*p*and

*q*provide us with a high degree of flexibility. Note that the case

*p*= 2 has a straightforward physical meaning. In this case

*E*=

*E*

_{2}is the energy of the pulse,

*t*

_{0}is its center determined in accordance with the energy distribution.

Thus by trading off parameter p and q we will be able to control the pulse duration and its energy concentration. The advantages of time-domain methods have been given in a more detailed discussion in our publication [21]. In the case of phase optimization this trading off is not possible. The DM designed by the phase approach can be used for tunable relative narrowband lasers, where only a fraction of the DM’s bandwidth is “active” at a time. Time-domain optimized mirrors are not suitable for tunable laser application, because they have higher oscillation in comparison with the phase approach and are optimized for a specified spectrum. The time-domain approach requires additional information about the incoming spectrum while the phase approach can work without incoming spectrum data.

#### 2.2. Designs with different optimization approaches.

We use a simulated compression experiment to compare the time-domain and phase-target DM design techniques. For fixed bandwidth and material dispersion, we design DMs for compensation, propagate an originally transform-limited pulse through the entire dispersive system numerically, and finally compare the output pulse characteristics.

To design a broadband complementary pair of DMs, using a phase target, a novel merit function [12] was used. In general terms, the merit function is an overall measure of the deviation of the designed mirror’s actual phase and its desired phase, which would exactly compensate the material dispersion:

Here *ω _{i}*,

*l*= 1,…,

*L*is a set of frequencies where the target values of the reflectance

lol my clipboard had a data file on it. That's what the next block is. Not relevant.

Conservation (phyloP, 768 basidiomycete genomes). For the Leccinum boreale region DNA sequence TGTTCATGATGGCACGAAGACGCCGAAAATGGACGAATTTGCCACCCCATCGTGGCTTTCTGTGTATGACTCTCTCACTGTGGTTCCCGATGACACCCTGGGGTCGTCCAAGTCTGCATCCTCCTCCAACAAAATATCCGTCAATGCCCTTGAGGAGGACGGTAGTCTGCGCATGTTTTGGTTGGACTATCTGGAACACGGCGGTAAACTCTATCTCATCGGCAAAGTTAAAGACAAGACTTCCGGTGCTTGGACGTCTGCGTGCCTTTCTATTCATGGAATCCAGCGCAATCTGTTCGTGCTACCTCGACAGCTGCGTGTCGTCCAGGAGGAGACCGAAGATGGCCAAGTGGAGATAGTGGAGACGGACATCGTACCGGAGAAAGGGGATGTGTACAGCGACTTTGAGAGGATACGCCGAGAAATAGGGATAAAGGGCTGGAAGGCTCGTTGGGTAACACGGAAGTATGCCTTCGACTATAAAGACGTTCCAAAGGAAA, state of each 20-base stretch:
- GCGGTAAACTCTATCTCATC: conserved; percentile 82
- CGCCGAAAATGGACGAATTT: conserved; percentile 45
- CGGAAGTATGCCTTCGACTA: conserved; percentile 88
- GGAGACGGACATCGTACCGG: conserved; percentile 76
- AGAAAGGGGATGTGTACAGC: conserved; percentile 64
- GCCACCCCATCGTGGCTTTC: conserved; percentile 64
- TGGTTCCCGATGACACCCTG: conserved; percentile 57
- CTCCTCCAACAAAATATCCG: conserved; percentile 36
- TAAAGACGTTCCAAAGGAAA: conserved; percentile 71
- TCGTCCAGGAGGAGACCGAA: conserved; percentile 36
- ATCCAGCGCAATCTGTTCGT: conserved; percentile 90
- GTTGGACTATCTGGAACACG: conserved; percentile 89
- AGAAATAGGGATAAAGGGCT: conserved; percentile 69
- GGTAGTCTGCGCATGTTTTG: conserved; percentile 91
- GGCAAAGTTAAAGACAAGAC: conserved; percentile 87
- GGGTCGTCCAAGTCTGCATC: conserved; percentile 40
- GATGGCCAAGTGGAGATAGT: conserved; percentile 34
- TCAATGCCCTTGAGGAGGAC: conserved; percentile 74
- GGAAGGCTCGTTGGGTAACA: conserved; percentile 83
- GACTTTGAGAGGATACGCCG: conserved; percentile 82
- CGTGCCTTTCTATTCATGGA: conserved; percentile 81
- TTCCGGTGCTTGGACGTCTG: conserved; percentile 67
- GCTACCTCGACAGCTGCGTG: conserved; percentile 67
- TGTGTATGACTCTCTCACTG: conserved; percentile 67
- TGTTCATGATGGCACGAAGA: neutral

*R*and group delay dispersion GDD

^{(l)}^{(l)}are specified.

*R*(

_{p}*ω*) and GDD

_{l}_{p}(

*ω*) are the corresponding theoretical values of the reflectance and GDD, Δ

_{l}*R*

^{(l)}and ΔGDD

^{(l)}are the corresponding tolerances. The merit function

*F*allows us to employ the needle-optimization technique to design a complementary pair of DMs. This novel merit function was recently used to design the broadest-band DM, reported so far spanning 1.5 octaves [7, 12].

Nevertheless, this merit function does not allow us to control the temporal shape of the pulse directly.

In the time-domain optimization we can trade off the peak of the pulse intensity against its duration. Additionally, the time-domain procedure is less sensitive to the starting design. By employing the needle-optimization procedure [21] together with a gradual evolution algorithm, a starting design with only one layer can be chosen. It works in an automatic regime with the commercial software, Optilayer (Optilayer Ltd.). A satisfactory solution can be found within several hours with a Pentium Xeon processor (4 cores, Intel Xeon X5345) by running the optimization in an automatic regime. The phase-target approach requires good designer skills and a powerful computer.

In a numerical simulation, we compress a pulse down to ~4.5 fs, which is near its transform limit. The DMs are designed to cover the wavelength range 550 to 1000 nm. The dispersion target is meant to compensate the material dispersion accumulated during propagation in fused silica and air. The input pulse in our simulation is the real laser spectrum (Fig. 2).

In our simulation the pulse is first broadened temporally by the assumed material dispersion. Next it is compressed in a DM compressor consisting of 8 mirrors. In the case of the phase design target DM, this corresponds to 4 complementary pairs.

DM structures designed with time-domain and phase targets are shown in Fig. 3 and Fig. 4, respectively. In the case of the phase target DM design, both final designs consist of 93 layers with physical thicknesses from 11 to 500 nm.

The final time-domain design consists of 80 layers with physical thicknesses from 27 to 220 nm. The thinnest layers for designs obtained by the time-domain and phase-target approaches are 27 nm and 11nm, respectively. Nevertheless time-domain optimization requires an incoming spectrum. In our case the laser spectrum is shown on Fig. 2.